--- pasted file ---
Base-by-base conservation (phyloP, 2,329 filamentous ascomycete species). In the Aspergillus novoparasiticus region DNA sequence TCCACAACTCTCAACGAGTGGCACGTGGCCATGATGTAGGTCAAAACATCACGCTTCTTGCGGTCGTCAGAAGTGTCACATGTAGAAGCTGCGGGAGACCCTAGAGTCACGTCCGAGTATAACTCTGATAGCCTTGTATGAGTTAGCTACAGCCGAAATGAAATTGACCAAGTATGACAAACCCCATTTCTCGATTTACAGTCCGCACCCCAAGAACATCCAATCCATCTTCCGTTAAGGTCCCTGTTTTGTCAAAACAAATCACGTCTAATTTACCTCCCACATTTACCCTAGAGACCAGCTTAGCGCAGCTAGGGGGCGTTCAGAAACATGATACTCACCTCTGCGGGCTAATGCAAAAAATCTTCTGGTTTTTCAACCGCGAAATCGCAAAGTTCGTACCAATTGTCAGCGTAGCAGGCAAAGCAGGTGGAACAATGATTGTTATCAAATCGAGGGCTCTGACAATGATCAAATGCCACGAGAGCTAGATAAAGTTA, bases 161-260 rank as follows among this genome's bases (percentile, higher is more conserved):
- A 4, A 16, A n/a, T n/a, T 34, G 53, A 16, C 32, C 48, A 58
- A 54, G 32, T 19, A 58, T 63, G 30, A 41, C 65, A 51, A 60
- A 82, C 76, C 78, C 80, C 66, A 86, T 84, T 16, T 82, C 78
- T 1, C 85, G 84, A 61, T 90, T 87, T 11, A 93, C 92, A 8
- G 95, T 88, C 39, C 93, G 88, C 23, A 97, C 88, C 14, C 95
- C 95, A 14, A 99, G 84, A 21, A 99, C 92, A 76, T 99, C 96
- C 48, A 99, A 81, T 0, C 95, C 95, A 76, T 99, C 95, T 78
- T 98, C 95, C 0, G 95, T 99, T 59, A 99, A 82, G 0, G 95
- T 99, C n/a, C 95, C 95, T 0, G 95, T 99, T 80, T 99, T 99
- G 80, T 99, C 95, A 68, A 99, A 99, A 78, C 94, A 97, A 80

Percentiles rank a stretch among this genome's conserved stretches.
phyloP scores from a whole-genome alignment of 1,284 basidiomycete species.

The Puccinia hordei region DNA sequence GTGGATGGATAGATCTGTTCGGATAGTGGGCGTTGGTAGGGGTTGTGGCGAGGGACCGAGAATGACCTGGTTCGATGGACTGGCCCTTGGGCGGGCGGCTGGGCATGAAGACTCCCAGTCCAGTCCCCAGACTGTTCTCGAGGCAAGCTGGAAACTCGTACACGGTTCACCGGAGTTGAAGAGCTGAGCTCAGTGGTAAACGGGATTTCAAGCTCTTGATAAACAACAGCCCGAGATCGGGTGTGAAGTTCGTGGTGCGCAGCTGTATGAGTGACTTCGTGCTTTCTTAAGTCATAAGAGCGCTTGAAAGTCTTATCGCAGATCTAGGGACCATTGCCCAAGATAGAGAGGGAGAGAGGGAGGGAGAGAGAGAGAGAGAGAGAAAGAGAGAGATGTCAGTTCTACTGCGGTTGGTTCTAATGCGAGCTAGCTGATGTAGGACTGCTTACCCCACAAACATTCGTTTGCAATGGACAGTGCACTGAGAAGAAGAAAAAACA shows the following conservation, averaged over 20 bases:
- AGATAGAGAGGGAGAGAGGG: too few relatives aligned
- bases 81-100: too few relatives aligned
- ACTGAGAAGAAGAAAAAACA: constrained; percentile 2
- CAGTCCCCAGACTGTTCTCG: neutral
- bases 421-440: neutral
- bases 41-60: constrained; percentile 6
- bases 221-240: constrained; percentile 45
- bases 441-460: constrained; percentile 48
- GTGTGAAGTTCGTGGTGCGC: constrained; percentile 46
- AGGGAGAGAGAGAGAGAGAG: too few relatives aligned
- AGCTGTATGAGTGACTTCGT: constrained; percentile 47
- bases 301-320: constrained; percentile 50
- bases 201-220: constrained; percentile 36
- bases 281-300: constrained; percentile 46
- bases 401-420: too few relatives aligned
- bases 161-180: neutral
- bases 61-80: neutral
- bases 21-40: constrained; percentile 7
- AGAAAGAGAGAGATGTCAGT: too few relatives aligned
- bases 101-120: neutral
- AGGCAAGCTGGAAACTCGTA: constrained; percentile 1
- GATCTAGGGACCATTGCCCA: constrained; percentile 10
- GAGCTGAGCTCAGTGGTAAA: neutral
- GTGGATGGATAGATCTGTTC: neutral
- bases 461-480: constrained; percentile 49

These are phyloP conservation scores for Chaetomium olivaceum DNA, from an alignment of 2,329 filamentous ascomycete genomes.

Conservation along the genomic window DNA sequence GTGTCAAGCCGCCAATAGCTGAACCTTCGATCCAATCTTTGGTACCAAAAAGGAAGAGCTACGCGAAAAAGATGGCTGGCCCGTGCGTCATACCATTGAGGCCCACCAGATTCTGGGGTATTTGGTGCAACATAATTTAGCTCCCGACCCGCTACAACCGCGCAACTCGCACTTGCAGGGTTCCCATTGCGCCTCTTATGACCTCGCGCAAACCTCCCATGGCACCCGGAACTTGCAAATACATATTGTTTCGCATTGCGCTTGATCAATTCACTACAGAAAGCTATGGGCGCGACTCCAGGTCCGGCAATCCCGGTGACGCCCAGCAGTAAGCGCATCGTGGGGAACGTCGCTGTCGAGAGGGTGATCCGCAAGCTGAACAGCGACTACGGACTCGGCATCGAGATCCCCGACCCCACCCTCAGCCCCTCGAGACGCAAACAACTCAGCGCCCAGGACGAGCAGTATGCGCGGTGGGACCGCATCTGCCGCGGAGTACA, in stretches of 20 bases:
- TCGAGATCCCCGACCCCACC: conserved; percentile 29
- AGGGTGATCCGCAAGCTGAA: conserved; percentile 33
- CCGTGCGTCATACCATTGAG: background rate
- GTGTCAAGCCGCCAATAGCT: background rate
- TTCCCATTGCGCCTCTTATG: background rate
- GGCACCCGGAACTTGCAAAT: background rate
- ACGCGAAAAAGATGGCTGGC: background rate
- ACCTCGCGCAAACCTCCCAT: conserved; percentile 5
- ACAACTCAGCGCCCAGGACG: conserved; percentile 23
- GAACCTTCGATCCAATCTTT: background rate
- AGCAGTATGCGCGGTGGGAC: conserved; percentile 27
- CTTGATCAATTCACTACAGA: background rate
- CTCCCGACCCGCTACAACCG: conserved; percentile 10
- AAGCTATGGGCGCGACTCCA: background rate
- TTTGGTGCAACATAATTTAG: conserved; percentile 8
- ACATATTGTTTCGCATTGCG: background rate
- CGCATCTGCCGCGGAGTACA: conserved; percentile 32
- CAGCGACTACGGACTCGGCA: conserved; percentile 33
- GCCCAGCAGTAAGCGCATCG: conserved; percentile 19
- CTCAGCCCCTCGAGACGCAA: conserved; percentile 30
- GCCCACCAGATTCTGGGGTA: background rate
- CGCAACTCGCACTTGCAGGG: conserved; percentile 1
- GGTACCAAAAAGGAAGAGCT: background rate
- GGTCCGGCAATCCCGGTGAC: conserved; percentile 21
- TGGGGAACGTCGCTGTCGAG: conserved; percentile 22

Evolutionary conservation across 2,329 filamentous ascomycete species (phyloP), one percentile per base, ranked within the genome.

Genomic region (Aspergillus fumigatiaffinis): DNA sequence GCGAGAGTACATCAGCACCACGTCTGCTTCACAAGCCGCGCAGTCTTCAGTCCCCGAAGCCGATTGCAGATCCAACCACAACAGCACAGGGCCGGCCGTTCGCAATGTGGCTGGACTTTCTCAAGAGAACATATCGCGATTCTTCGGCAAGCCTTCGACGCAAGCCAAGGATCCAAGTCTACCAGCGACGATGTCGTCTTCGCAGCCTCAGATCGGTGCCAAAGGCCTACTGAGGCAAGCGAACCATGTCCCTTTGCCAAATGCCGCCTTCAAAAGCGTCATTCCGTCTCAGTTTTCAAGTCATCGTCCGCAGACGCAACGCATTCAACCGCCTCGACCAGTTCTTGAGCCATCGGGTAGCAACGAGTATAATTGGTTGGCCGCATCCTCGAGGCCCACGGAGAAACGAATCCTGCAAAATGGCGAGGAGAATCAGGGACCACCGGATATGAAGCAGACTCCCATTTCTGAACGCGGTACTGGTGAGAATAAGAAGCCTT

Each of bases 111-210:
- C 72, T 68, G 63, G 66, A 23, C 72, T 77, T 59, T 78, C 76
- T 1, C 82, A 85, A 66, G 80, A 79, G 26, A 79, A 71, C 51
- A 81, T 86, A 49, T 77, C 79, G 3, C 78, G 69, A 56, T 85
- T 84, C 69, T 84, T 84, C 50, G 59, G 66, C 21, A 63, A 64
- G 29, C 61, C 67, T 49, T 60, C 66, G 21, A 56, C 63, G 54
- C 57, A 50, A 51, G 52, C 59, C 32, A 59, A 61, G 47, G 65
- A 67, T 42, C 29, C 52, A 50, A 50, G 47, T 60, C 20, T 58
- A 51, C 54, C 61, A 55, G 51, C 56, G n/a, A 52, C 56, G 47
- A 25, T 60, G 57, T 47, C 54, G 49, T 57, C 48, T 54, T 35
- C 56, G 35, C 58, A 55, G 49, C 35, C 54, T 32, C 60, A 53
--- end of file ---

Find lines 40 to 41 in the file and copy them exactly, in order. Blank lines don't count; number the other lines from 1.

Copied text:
These are phyloP conservation scores for Chaetomium olivaceum DNA, from an alignment of 2,329 filamentous ascomycete genomes.

Conservation along the genomic window DNA sequence GTGTCAAGCCGCCAATAGCTGAACCTTCGATCCAATCTTTGGTACCAAAAAGGAAGAGCTACGCGAAAAAGATGGCTGGCCCGTGCGTCATACCATTGAGGCCCACCAGATTCTGGGGTATTTGGTGCAACATAATTTAGCTCCCGACCCGCTACAACCGCGCAACTCGCACTTGCAGGGTTCCCATTGCGCCTCTTATGACCTCGCGCAAACCTCCCATGGCACCCGGAACTTGCAAATACATATTGTTTCGCATTGCGCTTGATCAATTCACTACAGAAAGCTATGGGCGCGACTCCAGGTCCGGCAATCCCGGTGACGCCCAGCAGTAAGCGCATCGTGGGGAACGTCGCTGTCGAGAGGGTGATCCGCAAGCTGAACAGCGACTACGGACTCGGCATCGAGATCCCCGACCCCACCCTCAGCCCCTCGAGACGCAAACAACTCAGCGCCCAGGACGAGCAGTATGCGCGGTGGGACCGCATCTGCCGCGGAGTACA, in stretches of 20 bases: